• Are you ready for the world’s first Multimodal Operating System

    Today, SUSE releases SUSE Linux Enterprise 15 Service Pack 1, marking the one-year anniversary since we launched the world’s first multimodal OS. SUSE Linux Enterprise 15 SP1 advances the multimodal OS model by enhancing the core tenets of common code base, modularity and community development while hardening business-critical attributes such as data security, reduced downtime and optimized workloads.

  • The future of OpenStack?

    Before we can answer these questions, let’s take a look at its past to give some context. Since its original release in 2010 as a joint venture by Rackspace and NASA, and its subsequent spin-off into a separate open source foundation in 2012, OpenStack has seen growth and hype that was almost unparalleled. I was fortunate enough to attend the Paris OpenStack Summit in 2014, where Mark Collier was famously driven onto stage for a keynote in one of the BMW electric sports cars. The event was huge and was packed with attendees and sponsors – almost every large technology company you can think of was there. Marketing budget had clearly been splurged in a big way on this event with lots of pizazz and fancy swag to be had from the various vendor booths. Cycle forward 4 years to the next OpenStack Summit I attended – Vancouver in May 2018. This was a very different affair – most of the tech behemoths were no longer sponsoring, and while there were some nice pieces of swag for attendees to take home, it was clear that marketing budgets had been reduced as the hype had decreased. There were less attendees, less expensive giveaways, but that ever-present buzz of open source collaboration that has always been a part of OpenStack was still there. Users were still sharing their stories, and developers and engineers were sharing their learnings with each other, just on a slightly smaller scale.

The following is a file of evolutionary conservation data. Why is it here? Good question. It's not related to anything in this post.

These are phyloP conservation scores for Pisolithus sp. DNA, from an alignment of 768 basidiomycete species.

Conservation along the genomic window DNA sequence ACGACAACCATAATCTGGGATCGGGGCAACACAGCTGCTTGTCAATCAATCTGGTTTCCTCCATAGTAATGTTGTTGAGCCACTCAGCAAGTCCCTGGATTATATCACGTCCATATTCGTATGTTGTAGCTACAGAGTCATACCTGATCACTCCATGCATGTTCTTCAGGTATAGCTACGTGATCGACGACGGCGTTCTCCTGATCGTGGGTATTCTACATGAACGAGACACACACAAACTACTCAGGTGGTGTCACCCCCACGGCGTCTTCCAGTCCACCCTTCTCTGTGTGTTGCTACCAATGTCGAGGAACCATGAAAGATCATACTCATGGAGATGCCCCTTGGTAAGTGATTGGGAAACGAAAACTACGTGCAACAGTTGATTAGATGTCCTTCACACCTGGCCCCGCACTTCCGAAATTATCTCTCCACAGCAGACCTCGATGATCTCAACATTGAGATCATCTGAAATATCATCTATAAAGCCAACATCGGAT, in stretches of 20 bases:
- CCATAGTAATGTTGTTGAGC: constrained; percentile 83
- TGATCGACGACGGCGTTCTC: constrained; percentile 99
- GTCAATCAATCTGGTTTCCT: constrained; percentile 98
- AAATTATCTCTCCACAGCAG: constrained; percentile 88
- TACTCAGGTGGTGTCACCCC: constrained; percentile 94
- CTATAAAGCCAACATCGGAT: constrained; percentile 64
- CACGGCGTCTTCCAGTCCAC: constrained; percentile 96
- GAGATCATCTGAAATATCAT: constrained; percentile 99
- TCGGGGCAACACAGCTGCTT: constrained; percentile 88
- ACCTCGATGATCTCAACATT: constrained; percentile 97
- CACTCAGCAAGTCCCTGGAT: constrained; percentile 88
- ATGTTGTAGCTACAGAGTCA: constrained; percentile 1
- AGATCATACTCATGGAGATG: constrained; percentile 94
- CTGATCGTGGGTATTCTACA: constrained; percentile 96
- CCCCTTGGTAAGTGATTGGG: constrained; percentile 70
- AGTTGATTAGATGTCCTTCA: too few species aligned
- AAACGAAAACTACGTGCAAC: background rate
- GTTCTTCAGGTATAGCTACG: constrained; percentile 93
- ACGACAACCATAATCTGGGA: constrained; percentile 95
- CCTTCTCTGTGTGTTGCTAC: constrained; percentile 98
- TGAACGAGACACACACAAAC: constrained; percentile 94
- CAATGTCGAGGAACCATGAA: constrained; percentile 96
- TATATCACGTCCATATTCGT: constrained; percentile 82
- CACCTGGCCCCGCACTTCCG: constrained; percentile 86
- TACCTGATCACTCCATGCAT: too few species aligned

• SUSE Academic Program to be present at 2019 UCISA SSG Conference